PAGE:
As a cherry top to our SF trip, my girlfriend and I decided to make a trek to Twin Peaks – the highest point in the city. While we expected a stunning view, what we weren’t prepared for was such gorgeous scenery on our way to the top; the winding streets were silent except for birds and the occasional siren heard from the city below, and the homes were both awesome and quaint. Our favorite was 00 Pemberton St., a small house wrapped in ivy whose only entrance is on a hidden stairway leading up the hill – dare to dream, I guess.

Reaching the summit of Twin Peaks, the entire city sprawled out before us in all of its glass, iron and human beauty. San Francisco, with the many parks and beaches and random patches of green, is perhaps the best example of symbiosis of city and nature – thank god the folks who work for the Seattle tourists bureau don’t work in SF, or they’d have some awful slogan too.

At the top of the city we reflected on our trip, all that we had seen and done, as we gazed out to the bay, feeling our own breath flying out into the breeze – a moment of stillness in this temporary heaven.

On the way back down, some girls (who probably should’ve been back at high school) asked us for directions – we had no idea – and then very nicely offered us a lift, we declined. We wound back through the streets, still enraptured with silly ideas of one day being wealthy enough to live in these quiet homes. I fantasized about flying down the hills on my bicycle when I roadtrip back to SF this September…Janice told me to be careful.

We bussed back to Japantown, hopeful for a delicious sushi meal at Isobune – we were disappointed. Though the floating boats carrying sushi plates around the center bar make this a uniquely cute spot, the lack of anything other than very basic (and rather mediocre) sushi fare is unredeemable. We ate five plates between us (we would normally do 10 or so) before deciding to simply forgo the rest of lunch. Feeling a bit bummed and tired, we walked out into the Peace Plaza to lay out in the shade.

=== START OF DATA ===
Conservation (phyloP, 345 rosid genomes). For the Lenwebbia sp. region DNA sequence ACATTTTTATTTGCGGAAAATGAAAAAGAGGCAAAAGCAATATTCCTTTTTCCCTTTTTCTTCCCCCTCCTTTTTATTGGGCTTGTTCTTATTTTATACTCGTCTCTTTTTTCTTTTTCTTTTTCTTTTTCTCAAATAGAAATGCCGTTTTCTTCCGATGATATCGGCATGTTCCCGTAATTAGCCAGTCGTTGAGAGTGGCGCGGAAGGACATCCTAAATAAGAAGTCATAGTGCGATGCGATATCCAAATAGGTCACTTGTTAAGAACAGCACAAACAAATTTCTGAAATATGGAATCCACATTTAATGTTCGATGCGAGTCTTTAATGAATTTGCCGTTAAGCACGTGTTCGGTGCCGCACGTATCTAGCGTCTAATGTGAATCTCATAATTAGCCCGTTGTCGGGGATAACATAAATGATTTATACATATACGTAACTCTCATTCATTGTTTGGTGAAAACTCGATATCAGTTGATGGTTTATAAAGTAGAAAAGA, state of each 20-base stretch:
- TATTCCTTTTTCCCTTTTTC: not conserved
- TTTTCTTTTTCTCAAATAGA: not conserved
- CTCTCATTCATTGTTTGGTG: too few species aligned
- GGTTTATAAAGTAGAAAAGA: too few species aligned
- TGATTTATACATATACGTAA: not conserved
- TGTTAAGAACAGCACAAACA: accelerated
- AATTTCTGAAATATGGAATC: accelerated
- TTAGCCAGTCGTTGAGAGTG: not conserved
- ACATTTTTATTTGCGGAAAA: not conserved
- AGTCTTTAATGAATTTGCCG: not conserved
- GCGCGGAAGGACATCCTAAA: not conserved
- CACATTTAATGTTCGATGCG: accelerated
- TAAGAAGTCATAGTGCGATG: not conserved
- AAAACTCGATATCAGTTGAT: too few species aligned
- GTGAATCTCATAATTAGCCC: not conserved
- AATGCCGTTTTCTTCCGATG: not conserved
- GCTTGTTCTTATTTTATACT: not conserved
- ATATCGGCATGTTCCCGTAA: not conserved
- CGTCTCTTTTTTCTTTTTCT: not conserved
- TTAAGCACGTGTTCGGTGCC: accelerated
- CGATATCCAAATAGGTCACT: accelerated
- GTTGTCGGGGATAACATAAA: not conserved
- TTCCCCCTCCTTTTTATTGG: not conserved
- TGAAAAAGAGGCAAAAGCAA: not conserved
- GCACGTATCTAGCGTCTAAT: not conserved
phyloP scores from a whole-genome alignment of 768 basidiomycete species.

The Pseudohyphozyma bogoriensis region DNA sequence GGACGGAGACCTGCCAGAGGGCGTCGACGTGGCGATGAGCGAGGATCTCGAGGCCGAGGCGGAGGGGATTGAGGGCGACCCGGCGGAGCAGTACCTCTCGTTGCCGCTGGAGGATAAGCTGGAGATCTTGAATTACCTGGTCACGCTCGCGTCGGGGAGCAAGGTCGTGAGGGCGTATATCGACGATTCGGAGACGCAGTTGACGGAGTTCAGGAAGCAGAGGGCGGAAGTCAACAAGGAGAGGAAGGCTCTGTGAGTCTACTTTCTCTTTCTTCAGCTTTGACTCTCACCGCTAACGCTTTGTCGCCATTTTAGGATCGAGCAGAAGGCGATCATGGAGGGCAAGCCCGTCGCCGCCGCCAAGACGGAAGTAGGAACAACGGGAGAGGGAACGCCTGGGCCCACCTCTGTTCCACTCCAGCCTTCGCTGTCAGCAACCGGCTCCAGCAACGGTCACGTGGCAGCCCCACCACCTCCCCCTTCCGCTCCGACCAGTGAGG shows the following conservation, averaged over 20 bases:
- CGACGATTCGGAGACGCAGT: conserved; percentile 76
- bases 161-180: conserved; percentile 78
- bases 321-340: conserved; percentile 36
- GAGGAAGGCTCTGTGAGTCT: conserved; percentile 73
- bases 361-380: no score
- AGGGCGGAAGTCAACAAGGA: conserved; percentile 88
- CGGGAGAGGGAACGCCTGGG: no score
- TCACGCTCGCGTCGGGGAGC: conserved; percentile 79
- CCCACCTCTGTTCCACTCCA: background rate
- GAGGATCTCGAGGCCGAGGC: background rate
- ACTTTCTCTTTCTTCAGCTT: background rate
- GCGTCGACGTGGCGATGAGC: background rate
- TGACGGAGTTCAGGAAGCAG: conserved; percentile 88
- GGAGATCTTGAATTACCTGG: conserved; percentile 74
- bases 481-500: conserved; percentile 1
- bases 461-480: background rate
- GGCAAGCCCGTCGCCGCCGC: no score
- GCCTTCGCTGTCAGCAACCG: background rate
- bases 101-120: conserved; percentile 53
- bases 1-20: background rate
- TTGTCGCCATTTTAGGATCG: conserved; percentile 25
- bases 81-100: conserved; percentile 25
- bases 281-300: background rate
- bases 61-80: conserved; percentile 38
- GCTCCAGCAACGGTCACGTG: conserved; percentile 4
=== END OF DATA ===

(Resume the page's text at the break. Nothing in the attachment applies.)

Continue reading ‘Day 6: Twin Peaks, Smoky Bar’

Day 5: Tea Garden, Richmond

The cafes in Hayes Valley are some of the best in the city – not necessarily because the coffee is the best, but because of the sleepy air of urban harmony that wisps through the neighborhood in the morning. There’s nothing better than sitting on a quiet, sunny street while sipping espresso and munching on a pastry, watching as people open up shop, walk the dog, smoke the first cigarette, or read the morning headlines.

The city buzzes and roars around you, tingling back to life – but everyone in Hayes is still respecting the morning peace.

Such was Tuesday morning at Cafe La Vie, a tiny coffee shop on Octavia with garage doors that fly open on beautiful mornings to blur the lines between cafe and street. The coffee was excellent, as was my blueberry danish, and sitting outside in the warm spring air brought a moment of stillness to our quickly-evaporating trip.

The first time we visted Golden Gate Park we rented bicycles, which kept us from entering the Japanese Tea Garden (mind that if you make a trip and only have limited time). But we had heard that the place was amazing, an absolutely must-see, so we made another trip up that way.

The entrance fee was $4, but well worth it. We were lucky enough to come when the cherry blossoms were in full bloom, and the garden was lush and green – loose pink petals floated in the air and trickled down small waterfalls as visitors sipped tea in the teahouse. Even though it was a weekday, the garden was pretty busy, but not so much that we couldn’t steal away to a quiet corner and savor the wafting scent of wildflowers.